Role of IL-6 in the Pathogenesis of Yersinia enterocolitica infection

Project: Research project

Project Details

Description

DESCRIPTION (provided by applicant): Food and water borne infectious diseases are a significant source of morbidity and mortality world-wide. Children are especially at risk from these infections. Although often assumed to be only a problem in developing areas of the world, bacterial infections of the gastro-intestinal tract remain a serious source of disease in the US. Our long-term goal is to understand both host-response and host pathogen interactions in the gut to Yersinia enterocolitica that lead to resolution of infection or to pathology. Y. enterocolitica is an excellent pathogen to use in our studies as it has served as one of the paradigms of bacterial infectious diseases. In this proposal we expand our studies to look at the role of IL-6 in the modulation of the host response during Y. enterocolitica infection. We hypothesize that IL-6 may be a crucial regulator of inflammatory responses to infection by influencing the cytokine response of host cells involved in response to Y. enterocolitica infection. We also hypothesize that the IL-6 mediated tempering of inflammatory responses may be triggered by Y. enterocolitica encoded molecules. To test these hypotheses we propose the following specific aims: 1) Identify the cells producing IL-6 in response to Y. enterocolitica infection and 2) the cells responding to IL-6 during infection in the Peyer's patch, mesenteric lymph node, and spleen. These data will give us insight into which host cells are modulating the host response to infection. 3) Test the contribution of the IL-6 modulated cytokines to the immunopathogenesis of intestinal yersiniosis. Mice deficient in IL-6 have distinct cytokine expression profiles and many of these cytokines are critical to the resolution of disease but it is unknown how mis-regulation of these cytokines contributes to pathology. These data will explore the connection between IL-6 mediated modulation of the immune response and Yersinia virulence. Altogether, these data will give us insight into how IL-6 contributes to the pathogenesis of Yersinia infection and how immune pathologies are prevented during self limiting infections. These data may provide insight into the etiology of chronic intestinal inflammation.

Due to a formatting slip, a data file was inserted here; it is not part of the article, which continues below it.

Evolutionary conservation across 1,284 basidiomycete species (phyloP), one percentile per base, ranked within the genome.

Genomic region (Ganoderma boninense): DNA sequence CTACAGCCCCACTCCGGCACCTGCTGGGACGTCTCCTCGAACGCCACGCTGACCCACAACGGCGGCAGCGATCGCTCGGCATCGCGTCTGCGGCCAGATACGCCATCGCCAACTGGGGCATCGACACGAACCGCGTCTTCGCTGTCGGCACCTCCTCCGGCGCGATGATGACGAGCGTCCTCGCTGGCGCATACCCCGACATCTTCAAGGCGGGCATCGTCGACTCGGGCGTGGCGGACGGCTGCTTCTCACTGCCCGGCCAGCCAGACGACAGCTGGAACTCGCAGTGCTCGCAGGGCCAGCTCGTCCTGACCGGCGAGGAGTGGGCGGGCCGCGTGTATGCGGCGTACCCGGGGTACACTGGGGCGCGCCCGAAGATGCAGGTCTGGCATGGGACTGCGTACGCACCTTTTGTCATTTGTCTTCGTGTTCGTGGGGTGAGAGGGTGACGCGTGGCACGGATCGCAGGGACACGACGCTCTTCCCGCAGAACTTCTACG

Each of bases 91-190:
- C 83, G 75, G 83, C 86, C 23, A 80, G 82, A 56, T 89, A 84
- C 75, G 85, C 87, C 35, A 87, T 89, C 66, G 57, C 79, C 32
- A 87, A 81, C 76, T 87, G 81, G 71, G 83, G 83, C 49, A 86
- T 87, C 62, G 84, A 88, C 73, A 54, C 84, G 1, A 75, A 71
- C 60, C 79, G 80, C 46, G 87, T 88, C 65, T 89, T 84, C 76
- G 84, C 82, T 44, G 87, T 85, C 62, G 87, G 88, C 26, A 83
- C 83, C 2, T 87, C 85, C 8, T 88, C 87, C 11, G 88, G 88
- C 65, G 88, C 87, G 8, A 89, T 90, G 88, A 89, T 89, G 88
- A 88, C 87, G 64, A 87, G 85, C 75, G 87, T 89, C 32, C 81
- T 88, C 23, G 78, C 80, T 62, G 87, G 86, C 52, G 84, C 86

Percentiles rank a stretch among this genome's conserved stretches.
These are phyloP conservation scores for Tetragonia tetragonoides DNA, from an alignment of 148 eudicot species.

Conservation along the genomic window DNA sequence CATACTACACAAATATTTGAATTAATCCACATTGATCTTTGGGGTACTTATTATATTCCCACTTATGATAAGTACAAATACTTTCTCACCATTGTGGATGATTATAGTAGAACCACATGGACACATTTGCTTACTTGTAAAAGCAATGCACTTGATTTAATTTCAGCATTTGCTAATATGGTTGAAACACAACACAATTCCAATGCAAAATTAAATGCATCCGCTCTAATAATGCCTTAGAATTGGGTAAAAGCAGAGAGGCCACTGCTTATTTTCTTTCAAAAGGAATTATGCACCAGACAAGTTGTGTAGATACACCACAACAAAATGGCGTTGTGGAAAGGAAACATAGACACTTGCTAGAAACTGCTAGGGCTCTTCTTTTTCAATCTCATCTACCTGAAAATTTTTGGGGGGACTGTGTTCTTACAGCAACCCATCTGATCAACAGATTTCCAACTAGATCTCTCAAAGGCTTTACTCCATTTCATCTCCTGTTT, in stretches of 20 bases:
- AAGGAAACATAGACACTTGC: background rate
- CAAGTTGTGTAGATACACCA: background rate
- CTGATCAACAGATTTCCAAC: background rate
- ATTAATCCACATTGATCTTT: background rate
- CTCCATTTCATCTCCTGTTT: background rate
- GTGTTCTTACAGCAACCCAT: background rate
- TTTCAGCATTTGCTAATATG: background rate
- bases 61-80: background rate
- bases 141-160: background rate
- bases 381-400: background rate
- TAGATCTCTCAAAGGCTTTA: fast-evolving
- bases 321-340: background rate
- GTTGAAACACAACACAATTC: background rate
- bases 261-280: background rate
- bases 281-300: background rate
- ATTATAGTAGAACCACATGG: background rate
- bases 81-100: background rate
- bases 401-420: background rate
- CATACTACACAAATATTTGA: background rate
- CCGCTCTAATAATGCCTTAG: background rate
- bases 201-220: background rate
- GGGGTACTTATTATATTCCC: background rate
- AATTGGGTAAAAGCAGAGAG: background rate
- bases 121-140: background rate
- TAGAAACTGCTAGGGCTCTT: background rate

StatusFinished
Effective start/end date6/1/075/31/13

Funding

  • National Institutes of Health: $358,065.00
  • National Institutes of Health: $350,940.00
  • National Institutes of Health: $161,955.00
  • National Institutes of Health: $365,000.00
  • National Institutes of Health: $354,485.00
  • National Institutes of Health: $358,065.00

ASJC

  • Medicine(all)
  • Immunology and Microbiology(all)

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